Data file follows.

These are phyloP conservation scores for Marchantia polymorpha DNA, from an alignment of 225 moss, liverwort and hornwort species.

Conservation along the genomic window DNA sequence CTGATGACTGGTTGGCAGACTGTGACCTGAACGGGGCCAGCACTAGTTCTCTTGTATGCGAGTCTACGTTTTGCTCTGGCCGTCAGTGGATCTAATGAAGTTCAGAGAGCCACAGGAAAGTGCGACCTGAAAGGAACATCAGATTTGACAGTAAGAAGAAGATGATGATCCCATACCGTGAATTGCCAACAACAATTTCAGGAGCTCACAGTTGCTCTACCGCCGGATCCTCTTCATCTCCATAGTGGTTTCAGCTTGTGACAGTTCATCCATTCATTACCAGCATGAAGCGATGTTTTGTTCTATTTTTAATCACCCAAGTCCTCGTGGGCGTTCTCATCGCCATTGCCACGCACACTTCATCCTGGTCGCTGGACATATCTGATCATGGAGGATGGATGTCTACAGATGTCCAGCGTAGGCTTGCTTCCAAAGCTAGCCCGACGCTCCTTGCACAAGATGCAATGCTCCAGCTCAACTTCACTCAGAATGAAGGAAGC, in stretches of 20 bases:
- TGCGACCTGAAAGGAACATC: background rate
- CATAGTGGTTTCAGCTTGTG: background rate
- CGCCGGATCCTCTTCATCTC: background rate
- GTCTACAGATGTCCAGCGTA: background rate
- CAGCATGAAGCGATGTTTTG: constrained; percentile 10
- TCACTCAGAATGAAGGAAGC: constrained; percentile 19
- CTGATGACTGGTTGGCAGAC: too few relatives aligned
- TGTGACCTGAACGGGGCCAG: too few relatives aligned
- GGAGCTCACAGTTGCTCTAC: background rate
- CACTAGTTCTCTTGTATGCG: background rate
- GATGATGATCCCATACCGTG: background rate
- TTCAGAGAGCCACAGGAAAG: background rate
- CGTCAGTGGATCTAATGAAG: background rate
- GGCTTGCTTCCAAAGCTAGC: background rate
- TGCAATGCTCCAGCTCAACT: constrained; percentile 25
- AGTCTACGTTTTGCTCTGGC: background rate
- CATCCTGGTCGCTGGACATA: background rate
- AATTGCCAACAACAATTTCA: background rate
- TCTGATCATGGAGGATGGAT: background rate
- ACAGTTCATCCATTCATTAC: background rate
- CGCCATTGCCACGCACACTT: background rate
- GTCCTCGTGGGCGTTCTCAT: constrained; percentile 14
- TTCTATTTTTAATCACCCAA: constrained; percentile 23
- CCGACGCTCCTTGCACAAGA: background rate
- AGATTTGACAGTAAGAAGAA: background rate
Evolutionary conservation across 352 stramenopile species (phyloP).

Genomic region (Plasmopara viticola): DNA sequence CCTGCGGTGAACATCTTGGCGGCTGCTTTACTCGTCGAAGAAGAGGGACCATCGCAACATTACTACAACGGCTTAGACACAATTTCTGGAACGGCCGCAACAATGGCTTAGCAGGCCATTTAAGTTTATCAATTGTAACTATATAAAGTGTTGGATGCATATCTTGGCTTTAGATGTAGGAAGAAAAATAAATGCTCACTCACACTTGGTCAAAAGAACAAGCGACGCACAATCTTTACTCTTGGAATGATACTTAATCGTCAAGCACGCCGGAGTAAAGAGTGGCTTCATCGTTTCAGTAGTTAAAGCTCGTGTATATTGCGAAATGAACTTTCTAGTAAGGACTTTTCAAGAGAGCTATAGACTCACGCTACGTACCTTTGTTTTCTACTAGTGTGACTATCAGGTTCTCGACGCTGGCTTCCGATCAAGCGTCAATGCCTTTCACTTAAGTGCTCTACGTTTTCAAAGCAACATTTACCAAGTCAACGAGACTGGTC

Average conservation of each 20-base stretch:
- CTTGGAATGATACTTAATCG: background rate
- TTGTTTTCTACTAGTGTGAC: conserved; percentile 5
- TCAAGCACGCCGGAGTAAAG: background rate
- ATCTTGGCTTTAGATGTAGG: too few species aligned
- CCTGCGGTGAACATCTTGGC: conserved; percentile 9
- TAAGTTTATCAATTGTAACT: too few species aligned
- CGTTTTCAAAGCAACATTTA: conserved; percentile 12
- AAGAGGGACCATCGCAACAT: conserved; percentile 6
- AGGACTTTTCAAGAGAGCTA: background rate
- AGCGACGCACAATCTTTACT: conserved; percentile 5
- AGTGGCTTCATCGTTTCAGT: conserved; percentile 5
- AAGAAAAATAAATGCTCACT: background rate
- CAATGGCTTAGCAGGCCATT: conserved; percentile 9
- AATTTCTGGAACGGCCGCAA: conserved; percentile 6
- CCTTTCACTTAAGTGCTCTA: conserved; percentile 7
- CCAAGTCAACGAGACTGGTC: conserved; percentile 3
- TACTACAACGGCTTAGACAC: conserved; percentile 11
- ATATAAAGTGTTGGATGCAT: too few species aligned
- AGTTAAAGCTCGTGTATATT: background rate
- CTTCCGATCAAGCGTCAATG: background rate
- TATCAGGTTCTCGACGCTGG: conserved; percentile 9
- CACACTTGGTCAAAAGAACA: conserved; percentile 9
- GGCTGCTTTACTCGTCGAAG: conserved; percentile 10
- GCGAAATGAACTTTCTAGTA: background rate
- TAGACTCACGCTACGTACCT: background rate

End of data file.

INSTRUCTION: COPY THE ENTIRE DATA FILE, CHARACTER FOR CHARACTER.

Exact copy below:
These are phyloP conservation scores for Marchantia polymorpha DNA, from an alignment of 225 moss, liverwort and hornwort species.

Conservation along the genomic window DNA sequence CTGATGACTGGTTGGCAGACTGTGACCTGAACGGGGCCAGCACTAGTTCTCTTGTATGCGAGTCTACGTTTTGCTCTGGCCGTCAGTGGATCTAATGAAGTTCAGAGAGCCACAGGAAAGTGCGACCTGAAAGGAACATCAGATTTGACAGTAAGAAGAAGATGATGATCCCATACCGTGAATTGCCAACAACAATTTCAGGAGCTCACAGTTGCTCTACCGCCGGATCCTCTTCATCTCCATAGTGGTTTCAGCTTGTGACAGTTCATCCATTCATTACCAGCATGAAGCGATGTTTTGTTCTATTTTTAATCACCCAAGTCCTCGTGGGCGTTCTCATCGCCATTGCCACGCACACTTCATCCTGGTCGCTGGACATATCTGATCATGGAGGATGGATGTCTACAGATGTCCAGCGTAGGCTTGCTTCCAAAGCTAGCCCGACGCTCCTTGCACAAGATGCAATGCTCCAGCTCAACTTCACTCAGAATGAAGGAAGC, in stretches of 20 bases:
- TGCGACCTGAAAGGAACATC: background rate
- CATAGTGGTTTCAGCTTGTG: background rate
- CGCCGGATCCTCTTCATCTC: background rate
- GTCTACAGATGTCCAGCGTA: background rate
- CAGCATGAAGCGATGTTTTG: constrained; percentile 10
- TCACTCAGAATGAAGGAAGC: constrained; percentile 19
- CTGATGACTGGTTGGCAGAC: too few relatives aligned
- TGTGACCTGAACGGGGCCAG: too few relatives aligned
- GGAGCTCACAGTTGCTCTAC: background rate
- CACTAGTTCTCTTGTATGCG: background rate
- GATGATGATCCCATACCGTG: background rate
- TTCAGAGAGCCACAGGAAAG: background rate
- CGTCAGTGGATCTAATGAAG: background rate
- GGCTTGCTTCCAAAGCTAGC: background rate
- TGCAATGCTCCAGCTCAACT: constrained; percentile 25
- AGTCTACGTTTTGCTCTGGC: background rate
- CATCCTGGTCGCTGGACATA: background rate
- AATTGCCAACAACAATTTCA: background rate
- TCTGATCATGGAGGATGGAT: background rate
- ACAGTTCATCCATTCATTAC: background rate
- CGCCATTGCCACGCACACTT: background rate
- GTCCTCGTGGGCGTTCTCAT: constrained; percentile 14
- TTCTATTTTTAATCACCCAA: constrained; percentile 23
- CCGACGCTCCTTGCACAAGA: background rate
- AGATTTGACAGTAAGAAGAA: background rate
Evolutionary conservation across 352 stramenopile species (phyloP).

Genomic region (Plasmopara viticola): DNA sequence CCTGCGGTGAACATCTTGGCGGCTGCTTTACTCGTCGAAGAAGAGGGACCATCGCAACATTACTACAACGGCTTAGACACAATTTCTGGAACGGCCGCAACAATGGCTTAGCAGGCCATTTAAGTTTATCAATTGTAACTATATAAAGTGTTGGATGCATATCTTGGCTTTAGATGTAGGAAGAAAAATAAATGCTCACTCACACTTGGTCAAAAGAACAAGCGACGCACAATCTTTACTCTTGGAATGATACTTAATCGTCAAGCACGCCGGAGTAAAGAGTGGCTTCATCGTTTCAGTAGTTAAAGCTCGTGTATATTGCGAAATGAACTTTCTAGTAAGGACTTTTCAAGAGAGCTATAGACTCACGCTACGTACCTTTGTTTTCTACTAGTGTGACTATCAGGTTCTCGACGCTGGCTTCCGATCAAGCGTCAATGCCTTTCACTTAAGTGCTCTACGTTTTCAAAGCAACATTTACCAAGTCAACGAGACTGGTC

Average conservation of each 20-base stretch:
- CTTGGAATGATACTTAATCG: background rate
- TTGTTTTCTACTAGTGTGAC: conserved; percentile 5
- TCAAGCACGCCGGAGTAAAG: background rate
- ATCTTGGCTTTAGATGTAGG: too few species aligned
- CCTGCGGTGAACATCTTGGC: conserved; percentile 9
- TAAGTTTATCAATTGTAACT: too few species aligned
- CGTTTTCAAAGCAACATTTA: conserved; percentile 12
- AAGAGGGACCATCGCAACAT: conserved; percentile 6
- AGGACTTTTCAAGAGAGCTA: background rate
- AGCGACGCACAATCTTTACT: conserved; percentile 5
- AGTGGCTTCATCGTTTCAGT: conserved; percentile 5
- AAGAAAAATAAATGCTCACT: background rate
- CAATGGCTTAGCAGGCCATT: conserved; percentile 9
- AATTTCTGGAACGGCCGCAA: conserved; percentile 6
- CCTTTCACTTAAGTGCTCTA: conserved; percentile 7
- CCAAGTCAACGAGACTGGTC: conserved; percentile 3
- TACTACAACGGCTTAGACAC: conserved; percentile 11
- ATATAAAGTGTTGGATGCAT: too few species aligned
- AGTTAAAGCTCGTGTATATT: background rate
- CTTCCGATCAAGCGTCAATG: background rate
- TATCAGGTTCTCGACGCTGG: conserved; percentile 9
- CACACTTGGTCAAAAGAACA: conserved; percentile 9
- GGCTGCTTTACTCGTCGAAG: conserved; percentile 10
- GCGAAATGAACTTTCTAGTA: background rate
- TAGACTCACGCTACGTACCT: background rate